Piscataquoag River, New Hampshire
Is formed of two principal branches, one from Francestown, the other from Henniker and Deering, which unite and form the main stream near the W. line of Goffstown. It pursues a southeasterly course through Goffstown and the N.E. corner of Bedford, where it falls into Merrimack river.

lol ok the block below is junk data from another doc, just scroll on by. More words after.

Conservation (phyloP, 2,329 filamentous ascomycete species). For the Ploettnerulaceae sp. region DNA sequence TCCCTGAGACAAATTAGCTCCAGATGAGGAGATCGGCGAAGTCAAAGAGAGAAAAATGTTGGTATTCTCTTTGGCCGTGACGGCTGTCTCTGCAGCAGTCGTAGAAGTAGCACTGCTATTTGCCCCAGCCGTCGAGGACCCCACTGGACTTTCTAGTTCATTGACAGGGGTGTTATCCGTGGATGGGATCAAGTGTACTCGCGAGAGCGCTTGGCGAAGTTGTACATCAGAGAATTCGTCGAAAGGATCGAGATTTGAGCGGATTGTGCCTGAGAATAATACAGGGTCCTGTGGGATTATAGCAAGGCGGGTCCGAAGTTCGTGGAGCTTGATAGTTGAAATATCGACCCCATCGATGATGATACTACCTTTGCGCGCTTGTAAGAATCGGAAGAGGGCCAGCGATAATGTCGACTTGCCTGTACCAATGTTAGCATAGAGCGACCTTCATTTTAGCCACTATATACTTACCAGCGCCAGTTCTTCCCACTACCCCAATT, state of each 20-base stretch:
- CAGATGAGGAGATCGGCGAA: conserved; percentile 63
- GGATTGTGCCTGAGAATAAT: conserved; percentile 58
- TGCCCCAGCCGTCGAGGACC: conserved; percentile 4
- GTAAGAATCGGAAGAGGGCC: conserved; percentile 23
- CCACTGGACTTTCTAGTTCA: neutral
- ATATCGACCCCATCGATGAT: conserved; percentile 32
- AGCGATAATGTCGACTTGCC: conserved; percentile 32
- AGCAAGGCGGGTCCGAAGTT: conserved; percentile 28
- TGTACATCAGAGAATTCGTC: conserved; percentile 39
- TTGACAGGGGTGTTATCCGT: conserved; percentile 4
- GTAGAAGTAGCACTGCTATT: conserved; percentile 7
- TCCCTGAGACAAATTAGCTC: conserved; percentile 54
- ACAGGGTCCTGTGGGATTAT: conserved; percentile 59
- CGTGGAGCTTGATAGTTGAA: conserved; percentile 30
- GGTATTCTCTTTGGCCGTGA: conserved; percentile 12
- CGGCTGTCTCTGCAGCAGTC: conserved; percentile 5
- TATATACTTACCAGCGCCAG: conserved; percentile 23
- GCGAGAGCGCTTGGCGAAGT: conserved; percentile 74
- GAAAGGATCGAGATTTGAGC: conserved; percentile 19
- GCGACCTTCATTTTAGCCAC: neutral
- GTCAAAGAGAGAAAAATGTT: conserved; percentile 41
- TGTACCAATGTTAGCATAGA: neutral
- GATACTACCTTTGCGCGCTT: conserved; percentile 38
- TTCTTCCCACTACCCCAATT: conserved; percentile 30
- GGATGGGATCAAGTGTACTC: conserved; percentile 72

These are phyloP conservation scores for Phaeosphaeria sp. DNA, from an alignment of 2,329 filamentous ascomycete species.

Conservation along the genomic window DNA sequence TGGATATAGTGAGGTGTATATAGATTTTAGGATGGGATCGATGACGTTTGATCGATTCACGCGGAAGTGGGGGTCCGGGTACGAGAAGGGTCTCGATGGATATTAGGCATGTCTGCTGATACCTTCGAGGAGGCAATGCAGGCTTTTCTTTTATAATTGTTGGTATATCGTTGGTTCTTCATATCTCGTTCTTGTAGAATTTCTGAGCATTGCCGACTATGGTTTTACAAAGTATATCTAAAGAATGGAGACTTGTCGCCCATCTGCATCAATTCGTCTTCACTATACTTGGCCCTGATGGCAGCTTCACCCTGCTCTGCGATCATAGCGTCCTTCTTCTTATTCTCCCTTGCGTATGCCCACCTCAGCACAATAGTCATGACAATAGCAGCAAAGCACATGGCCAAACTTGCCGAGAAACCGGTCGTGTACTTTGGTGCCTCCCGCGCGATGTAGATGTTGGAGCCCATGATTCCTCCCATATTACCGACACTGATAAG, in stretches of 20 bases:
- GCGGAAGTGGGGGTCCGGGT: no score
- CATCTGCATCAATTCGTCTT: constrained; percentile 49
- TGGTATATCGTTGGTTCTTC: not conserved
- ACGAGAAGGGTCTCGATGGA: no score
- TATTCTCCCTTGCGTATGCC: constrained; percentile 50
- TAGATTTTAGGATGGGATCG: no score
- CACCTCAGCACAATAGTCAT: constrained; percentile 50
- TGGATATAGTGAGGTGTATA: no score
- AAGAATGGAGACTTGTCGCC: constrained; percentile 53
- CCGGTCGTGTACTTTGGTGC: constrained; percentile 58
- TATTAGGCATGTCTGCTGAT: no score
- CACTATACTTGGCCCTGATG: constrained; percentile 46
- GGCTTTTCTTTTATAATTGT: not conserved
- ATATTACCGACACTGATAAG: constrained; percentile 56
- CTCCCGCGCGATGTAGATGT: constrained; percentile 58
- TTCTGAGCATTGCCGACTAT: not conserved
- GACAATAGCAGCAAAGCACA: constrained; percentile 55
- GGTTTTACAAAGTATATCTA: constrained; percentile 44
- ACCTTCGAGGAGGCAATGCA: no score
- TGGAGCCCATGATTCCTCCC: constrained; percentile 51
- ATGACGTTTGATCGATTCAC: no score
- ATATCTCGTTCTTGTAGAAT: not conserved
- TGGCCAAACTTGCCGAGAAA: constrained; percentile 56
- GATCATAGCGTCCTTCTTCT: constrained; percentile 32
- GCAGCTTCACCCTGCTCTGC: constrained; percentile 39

Piscataquoag Village, on this river and near its mouth, is a thriving and pleasant village, situate in the N.E. part of Bedford. A handsome bridge is constructed over the Piscataquoag, in this village, 60 feet in length. Since the Union Canal commenced operation, the boating business to this place has been carried on with much success. On the S. side of the river, below this village, is a public landing place, extending to the Merrimack, and from this place lumber of all descriptions from the circumjacent country is conveyed down the river to market by rafts and boats to Newburyport, and through Middlesex canal to Charlestown and Boston. The rise and present flourishing appearance of this village is owing in a great measure to the enterprise and industry of William Parker and Isaac Riddle, esquires, who were the first to commence the mercantile business in this place.